Again, there is a source of confusion as 'tender' wheat ends up just meaning everything that isn't durum, so grano tenero (tender grain) is a catch-all term for all common wheat, whether it is hard or soft, red or white, spring or winter. Wheat grown in Italy will generally be soft, white, spring wheat - which is low-protein/gluten, while the most common wheat in the US will be hard, red, winter wheat - which is high protein/gluten.

So, an Italian grano tenero made from 100% Italian-grown wheat will indeed tend to be 'soft' but Italy, like France, imports grain from around the world and so their available flours will range from soft, locally-grown wheat to a mid-strength mixture of local and imported and even to 100% imported. This is of course independent of the classification of the flour as concerns ash content.

Thus, while a '00' flour might be equivalent to a French T45 in ash content and, as T45 is considered 'pastry' flour, it might be assumed that '00' is therefore akin to a 'pastry' flour. That is a generalisation and one that fails probably more than it succeeds. A quick look at Caputo (for ease) shows they have '00' flours up to 14.5%, which means it is nearly certain that that is pure North American grain.

The story is the same for Tipo '0', of course.

And this is why the 'W' number is so useful for Italian flour - to figure out what the flour can do. The result is that you may find a '00' flour with W350 and thus ~13% protein - something that is likely not going make an awesomely soft cake! You can also see Tipo 1 flours at 13% protein but, as some of that protein is from the bran, which does not form gluten, the 'W' number (strength) will be lower!

Long story short: it's damned confusing but it helps to keep in mind that Italian flours are not 100% Italian wheat and, as they are classified by ash content, that is - at best - a guide for some of the properties of the flour and its suitability for any given purpose must be assessed on all the properties.

All up, though, and trying to be helpful, at least at the end, I would say you should avoid red wheat if you are looking to approximate an Italian flour.

d

 

 

 

mwilson's picture
mwilson

In Italy, the main flour types are 00, 0, 1 and 2 and seem to correspond to particle size but, by law, they are defined by ash content, as are French flours. Tipo 0 is specificed as a maximum of 0.65% ash, which does indeed put it in the same area as a French T55 and German 550.

The persisting misinterpretation of these grades isn't going away anytime soon!

As you noted, typically European countries classify flour by its ash content and in Italy it is no different! Historically the reason exists as a way to establish assurance of a certain level of refinement at a time when the whitest purest flour was most prized.

In Italy you can find a product that is graded tipo 00 but also described as ‘Granito’. This is a slightly more coarse but still very refined flour as the 00 grade implicitly states. Thus, its existence should help to fell the longstanding misunderstandings of these grades.

Adding to the complication, the term ‘pastry flour’ is also subject to different interpretations. Not all pastries are made from weak low gluten flour. It appears many seem to think pastry only means shortcrust pastry. Take for example puff pastry, which requires flour that possesses strong and ample gluten content.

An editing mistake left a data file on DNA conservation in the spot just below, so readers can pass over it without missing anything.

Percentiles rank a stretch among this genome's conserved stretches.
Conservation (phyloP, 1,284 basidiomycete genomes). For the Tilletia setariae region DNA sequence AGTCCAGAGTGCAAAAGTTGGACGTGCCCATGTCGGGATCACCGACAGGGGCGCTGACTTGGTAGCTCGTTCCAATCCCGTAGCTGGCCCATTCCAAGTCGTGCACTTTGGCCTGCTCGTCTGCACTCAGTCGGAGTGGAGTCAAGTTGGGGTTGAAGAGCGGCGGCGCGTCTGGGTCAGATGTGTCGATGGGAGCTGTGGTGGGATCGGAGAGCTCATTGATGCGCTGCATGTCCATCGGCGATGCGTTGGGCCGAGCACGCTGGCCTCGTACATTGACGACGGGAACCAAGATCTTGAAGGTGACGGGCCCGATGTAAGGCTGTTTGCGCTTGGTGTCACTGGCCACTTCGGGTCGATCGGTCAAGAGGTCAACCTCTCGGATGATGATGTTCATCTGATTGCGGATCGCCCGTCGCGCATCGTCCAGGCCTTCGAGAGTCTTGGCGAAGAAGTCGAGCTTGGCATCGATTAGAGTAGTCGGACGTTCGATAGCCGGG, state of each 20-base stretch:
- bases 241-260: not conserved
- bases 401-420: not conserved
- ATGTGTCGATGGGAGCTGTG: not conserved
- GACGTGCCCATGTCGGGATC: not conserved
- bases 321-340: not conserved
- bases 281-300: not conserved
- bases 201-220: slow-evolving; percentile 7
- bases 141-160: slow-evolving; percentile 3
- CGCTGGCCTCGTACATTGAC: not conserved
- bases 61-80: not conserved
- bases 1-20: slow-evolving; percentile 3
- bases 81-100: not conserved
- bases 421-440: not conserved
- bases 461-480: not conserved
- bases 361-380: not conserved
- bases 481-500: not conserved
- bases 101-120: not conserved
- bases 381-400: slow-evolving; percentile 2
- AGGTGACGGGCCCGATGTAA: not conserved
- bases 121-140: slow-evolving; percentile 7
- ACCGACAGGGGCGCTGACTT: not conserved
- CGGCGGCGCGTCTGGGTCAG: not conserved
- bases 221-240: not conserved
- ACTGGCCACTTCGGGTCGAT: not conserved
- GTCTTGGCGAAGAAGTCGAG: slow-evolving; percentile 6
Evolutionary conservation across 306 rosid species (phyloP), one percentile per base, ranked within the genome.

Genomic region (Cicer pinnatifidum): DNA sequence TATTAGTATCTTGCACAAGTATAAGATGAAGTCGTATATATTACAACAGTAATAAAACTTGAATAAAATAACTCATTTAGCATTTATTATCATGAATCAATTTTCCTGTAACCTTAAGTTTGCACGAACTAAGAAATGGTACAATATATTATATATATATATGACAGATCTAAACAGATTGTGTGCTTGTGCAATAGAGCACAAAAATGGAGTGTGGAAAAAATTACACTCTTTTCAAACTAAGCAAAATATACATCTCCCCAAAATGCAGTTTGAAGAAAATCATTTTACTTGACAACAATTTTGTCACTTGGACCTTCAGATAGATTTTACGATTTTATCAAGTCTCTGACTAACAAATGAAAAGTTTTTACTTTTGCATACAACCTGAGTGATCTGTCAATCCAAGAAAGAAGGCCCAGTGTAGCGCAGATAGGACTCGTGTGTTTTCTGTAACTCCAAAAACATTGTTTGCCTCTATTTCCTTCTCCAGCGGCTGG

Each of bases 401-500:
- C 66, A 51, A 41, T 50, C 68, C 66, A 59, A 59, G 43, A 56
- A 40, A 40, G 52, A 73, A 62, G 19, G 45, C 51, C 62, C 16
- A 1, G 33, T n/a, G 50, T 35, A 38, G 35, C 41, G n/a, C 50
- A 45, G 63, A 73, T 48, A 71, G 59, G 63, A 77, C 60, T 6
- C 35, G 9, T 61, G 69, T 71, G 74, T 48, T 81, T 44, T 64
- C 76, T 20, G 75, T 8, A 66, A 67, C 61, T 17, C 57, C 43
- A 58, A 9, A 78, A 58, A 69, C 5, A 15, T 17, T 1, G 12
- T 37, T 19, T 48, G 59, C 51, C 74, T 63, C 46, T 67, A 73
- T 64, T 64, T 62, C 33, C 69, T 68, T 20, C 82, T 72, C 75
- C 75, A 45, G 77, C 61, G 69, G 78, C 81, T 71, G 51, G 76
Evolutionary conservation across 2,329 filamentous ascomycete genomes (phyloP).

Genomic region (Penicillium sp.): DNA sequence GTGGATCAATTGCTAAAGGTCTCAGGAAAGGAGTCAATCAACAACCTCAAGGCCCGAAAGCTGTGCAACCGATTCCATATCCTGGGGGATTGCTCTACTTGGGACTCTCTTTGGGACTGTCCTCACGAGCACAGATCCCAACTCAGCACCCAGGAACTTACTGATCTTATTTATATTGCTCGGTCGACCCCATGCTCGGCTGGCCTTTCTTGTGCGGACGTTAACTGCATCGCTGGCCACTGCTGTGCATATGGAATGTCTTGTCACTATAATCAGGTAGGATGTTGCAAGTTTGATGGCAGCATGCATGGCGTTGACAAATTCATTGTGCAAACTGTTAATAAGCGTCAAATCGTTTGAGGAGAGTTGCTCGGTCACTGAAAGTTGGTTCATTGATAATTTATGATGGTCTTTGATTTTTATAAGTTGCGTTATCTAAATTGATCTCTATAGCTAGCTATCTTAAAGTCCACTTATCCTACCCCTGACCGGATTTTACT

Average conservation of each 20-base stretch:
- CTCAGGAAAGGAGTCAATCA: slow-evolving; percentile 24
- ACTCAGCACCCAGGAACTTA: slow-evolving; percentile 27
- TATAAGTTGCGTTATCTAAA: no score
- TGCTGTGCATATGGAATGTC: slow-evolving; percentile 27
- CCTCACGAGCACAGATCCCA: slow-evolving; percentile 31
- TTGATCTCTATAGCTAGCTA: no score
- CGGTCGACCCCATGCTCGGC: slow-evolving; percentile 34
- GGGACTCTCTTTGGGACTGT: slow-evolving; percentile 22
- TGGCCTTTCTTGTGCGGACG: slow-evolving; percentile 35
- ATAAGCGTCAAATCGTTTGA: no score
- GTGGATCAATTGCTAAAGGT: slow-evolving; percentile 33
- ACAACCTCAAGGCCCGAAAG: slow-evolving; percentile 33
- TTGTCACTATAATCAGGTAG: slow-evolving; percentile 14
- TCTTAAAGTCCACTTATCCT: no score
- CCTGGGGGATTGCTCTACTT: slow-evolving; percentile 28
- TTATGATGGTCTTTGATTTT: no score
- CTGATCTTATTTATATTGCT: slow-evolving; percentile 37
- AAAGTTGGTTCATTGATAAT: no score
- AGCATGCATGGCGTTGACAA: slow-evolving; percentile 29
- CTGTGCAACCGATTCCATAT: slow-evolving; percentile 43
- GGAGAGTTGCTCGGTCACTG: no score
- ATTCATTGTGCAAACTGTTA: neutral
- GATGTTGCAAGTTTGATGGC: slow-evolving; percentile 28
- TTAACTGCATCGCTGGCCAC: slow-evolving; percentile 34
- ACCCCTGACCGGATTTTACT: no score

‘Pastry flour’ should really be understood to mean very refined unless stated otherwise. Indeed, this is how the equivalent translation ‘farina per pasticceria’ is understood in Italy. Traditionally bran and germ are not welcomed in sweet and savoury pastries and pastry flour should ideally be composed of near wholly endosperm.

E.g., ‘farina per Panettone’ or ‘per sfoglia’ are known as pastry flours.

Equally in France, T45 flour often referred to as pastry flour needs to be the right T45 for croissants and puff pastry and that is the one with a high gluten content.

Dan_In_Sydney's picture
Dan_In_Sydney

Yes. Which, of course, is why I used the word "seem" - this is exactly what I am saying: that, at first blush, 00 might be taken to be a measure of fineness but this is only incidental and the relevant metric is - as I go on to say - ash content.

Not sure why you felt the need to give a prefectly grammatical and correct statement a strike through there, mate, but I do appreciate the elaboration on the granito flours, which was something I was going to mention but figured I had laboured away at my point (that it was about the ash content) for quite long enough already.

d.

Gadjowheaty's picture
Gadjowheaty

Glad you mentioned the need for strong flours when it comes to laminate doughs.  Too few know this, grab "pastry flour" off the shelf and can't figure out why the result is always disappointing.

hanseata's picture
hanseata

In Germany you can mail-order about any flour from surrounding countries (apart from having several German types in grocery stores). Brotdoc, Lutz Geissler, and other bread bloggers of note, have fairly easy access to those and like trying them out.

Since US flours are specified by protein percentage and European ones by ash content, you basically have to go by similar protein content. I use all-purpose flour for Italian Tipo 0, and you can either take all-purpose or bread flour to substitute German Typ 550. You don't have to add any bran or WW flour to achieve the same results. But keep in mind that European flours might absorb a little less water than US flours.

A while ago, I came up with an American-European flour translation, it's certainly not scientific or perfect, but works well for me.

Happy baking,

Karin